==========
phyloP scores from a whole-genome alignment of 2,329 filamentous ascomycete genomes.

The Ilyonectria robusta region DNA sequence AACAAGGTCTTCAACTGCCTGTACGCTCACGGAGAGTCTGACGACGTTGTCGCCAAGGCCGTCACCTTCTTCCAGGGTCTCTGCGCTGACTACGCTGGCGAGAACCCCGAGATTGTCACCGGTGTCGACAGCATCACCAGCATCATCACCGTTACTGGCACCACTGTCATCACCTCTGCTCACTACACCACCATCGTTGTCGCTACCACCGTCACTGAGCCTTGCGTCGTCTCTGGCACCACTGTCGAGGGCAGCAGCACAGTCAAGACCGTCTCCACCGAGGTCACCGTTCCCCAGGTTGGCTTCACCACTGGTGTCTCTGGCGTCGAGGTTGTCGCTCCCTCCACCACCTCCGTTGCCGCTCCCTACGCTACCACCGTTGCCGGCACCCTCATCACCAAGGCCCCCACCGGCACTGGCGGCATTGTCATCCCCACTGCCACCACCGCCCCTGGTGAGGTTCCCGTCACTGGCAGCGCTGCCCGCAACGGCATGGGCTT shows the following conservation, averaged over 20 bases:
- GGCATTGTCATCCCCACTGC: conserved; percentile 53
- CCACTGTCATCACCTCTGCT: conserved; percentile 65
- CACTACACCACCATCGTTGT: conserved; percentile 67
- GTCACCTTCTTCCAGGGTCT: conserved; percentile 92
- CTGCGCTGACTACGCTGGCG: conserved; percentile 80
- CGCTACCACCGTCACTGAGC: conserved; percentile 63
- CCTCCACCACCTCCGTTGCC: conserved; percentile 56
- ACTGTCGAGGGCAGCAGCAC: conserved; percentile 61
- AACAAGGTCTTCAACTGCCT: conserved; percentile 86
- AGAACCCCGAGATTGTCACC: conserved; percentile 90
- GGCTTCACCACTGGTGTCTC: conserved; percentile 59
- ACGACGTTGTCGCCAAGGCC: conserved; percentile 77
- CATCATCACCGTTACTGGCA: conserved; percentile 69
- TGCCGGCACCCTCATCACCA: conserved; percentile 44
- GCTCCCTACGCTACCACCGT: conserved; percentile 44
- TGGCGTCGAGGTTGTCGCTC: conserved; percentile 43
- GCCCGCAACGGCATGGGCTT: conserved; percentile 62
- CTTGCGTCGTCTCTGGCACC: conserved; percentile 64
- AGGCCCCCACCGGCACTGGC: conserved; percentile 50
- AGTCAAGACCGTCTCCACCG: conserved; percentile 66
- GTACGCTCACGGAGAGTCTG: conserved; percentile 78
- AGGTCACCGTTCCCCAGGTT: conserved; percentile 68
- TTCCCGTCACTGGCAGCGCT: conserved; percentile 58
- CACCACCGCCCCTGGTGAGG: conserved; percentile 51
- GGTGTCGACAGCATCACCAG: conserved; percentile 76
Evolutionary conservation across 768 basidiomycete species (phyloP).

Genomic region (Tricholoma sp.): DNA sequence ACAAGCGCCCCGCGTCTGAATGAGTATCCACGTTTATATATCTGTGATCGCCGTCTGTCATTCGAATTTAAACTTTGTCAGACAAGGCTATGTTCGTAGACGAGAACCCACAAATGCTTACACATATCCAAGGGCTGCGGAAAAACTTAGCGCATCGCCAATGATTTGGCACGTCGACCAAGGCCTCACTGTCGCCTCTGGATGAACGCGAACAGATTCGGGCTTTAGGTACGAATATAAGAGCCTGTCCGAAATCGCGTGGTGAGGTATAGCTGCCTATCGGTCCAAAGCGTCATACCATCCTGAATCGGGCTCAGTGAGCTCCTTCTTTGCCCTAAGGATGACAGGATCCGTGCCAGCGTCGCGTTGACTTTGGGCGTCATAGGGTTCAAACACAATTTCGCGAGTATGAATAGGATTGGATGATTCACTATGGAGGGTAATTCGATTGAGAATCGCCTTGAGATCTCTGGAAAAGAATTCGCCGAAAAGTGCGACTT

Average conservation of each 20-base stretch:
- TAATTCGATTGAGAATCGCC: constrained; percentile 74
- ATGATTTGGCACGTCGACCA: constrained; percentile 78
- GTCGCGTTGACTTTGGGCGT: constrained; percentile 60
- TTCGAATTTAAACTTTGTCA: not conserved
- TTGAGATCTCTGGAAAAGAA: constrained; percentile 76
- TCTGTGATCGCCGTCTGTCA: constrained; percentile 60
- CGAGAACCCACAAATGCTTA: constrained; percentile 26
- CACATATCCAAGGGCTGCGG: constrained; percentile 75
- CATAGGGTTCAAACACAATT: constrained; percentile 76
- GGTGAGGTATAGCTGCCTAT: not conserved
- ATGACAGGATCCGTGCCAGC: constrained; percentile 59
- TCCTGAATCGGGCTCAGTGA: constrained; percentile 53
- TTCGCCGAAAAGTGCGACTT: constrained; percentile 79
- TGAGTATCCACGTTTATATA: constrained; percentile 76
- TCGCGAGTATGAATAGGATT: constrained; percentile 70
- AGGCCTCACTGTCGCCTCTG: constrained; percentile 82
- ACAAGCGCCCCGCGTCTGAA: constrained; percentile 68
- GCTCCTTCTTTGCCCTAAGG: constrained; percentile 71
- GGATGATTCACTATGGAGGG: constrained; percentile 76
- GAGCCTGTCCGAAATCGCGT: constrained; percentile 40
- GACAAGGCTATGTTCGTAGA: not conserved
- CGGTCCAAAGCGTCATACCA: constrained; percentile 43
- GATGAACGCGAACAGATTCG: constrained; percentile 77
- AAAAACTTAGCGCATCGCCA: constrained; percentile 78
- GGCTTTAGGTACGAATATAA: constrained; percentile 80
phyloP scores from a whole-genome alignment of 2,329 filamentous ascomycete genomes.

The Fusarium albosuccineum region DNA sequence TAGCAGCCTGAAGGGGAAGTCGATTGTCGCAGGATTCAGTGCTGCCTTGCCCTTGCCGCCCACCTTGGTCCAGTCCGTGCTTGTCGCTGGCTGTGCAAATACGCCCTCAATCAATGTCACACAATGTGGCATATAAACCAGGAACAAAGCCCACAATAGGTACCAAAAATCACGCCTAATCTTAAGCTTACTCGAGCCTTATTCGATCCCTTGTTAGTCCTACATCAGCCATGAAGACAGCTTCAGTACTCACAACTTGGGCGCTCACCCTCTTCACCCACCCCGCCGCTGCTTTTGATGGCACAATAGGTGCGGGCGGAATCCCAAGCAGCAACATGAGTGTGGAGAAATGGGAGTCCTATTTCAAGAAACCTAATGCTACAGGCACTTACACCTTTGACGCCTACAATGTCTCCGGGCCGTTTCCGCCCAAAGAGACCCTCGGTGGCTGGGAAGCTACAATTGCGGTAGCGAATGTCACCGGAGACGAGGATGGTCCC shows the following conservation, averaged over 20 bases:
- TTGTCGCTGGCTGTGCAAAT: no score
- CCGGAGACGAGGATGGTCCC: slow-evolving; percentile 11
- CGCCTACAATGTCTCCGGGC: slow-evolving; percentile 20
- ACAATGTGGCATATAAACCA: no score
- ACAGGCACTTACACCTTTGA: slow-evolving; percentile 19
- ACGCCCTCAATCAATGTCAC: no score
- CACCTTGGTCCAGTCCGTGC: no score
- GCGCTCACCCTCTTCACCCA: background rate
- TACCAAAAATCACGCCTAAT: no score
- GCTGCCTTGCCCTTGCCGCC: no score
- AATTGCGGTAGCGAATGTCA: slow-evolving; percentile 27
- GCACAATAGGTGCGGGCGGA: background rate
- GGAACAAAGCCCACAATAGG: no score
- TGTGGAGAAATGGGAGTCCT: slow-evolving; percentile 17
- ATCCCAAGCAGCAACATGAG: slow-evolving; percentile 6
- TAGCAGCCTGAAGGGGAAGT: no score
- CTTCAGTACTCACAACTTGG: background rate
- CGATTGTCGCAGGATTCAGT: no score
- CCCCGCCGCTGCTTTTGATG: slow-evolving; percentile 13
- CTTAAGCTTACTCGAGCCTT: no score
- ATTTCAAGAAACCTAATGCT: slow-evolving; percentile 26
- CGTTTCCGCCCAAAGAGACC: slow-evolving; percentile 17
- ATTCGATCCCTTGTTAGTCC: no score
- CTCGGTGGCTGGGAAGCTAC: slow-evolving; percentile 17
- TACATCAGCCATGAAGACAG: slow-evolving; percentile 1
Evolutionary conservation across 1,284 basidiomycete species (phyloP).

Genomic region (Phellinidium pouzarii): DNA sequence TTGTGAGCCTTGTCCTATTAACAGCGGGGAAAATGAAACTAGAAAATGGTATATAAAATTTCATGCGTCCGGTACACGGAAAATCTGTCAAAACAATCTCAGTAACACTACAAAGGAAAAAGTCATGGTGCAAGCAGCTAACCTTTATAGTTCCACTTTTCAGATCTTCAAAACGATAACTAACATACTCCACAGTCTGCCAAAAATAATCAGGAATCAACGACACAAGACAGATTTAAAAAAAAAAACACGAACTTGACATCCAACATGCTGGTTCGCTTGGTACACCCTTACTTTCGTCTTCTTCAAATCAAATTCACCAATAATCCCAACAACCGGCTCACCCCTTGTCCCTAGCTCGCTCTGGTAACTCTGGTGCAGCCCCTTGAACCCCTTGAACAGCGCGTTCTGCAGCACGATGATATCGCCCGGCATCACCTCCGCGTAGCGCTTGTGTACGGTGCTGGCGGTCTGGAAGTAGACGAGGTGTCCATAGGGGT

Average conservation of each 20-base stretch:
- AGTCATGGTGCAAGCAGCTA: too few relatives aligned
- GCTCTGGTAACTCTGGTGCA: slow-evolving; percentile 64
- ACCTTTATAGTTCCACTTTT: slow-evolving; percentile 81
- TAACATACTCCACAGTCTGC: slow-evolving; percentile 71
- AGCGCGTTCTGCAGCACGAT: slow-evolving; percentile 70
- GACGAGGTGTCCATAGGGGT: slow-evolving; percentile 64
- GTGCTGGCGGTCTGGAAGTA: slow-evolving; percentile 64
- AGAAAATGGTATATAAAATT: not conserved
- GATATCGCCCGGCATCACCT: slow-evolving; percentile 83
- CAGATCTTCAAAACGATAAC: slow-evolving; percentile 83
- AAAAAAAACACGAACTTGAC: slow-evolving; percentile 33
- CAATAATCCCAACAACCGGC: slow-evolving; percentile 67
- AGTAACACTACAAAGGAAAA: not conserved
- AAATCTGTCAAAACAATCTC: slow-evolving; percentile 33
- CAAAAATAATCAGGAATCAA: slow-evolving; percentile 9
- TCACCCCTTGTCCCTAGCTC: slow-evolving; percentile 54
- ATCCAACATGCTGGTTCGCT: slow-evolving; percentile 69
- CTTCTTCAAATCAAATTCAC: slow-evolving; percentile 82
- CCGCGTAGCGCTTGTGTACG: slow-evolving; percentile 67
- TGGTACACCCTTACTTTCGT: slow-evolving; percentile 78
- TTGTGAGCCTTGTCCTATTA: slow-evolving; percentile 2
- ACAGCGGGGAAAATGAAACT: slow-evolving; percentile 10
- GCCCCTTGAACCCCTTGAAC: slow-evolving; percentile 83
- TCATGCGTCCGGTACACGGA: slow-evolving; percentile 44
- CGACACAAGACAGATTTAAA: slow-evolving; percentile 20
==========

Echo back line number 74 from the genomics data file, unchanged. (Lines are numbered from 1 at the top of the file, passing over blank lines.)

- CTTCAGTACTCACAACTTGG: background rate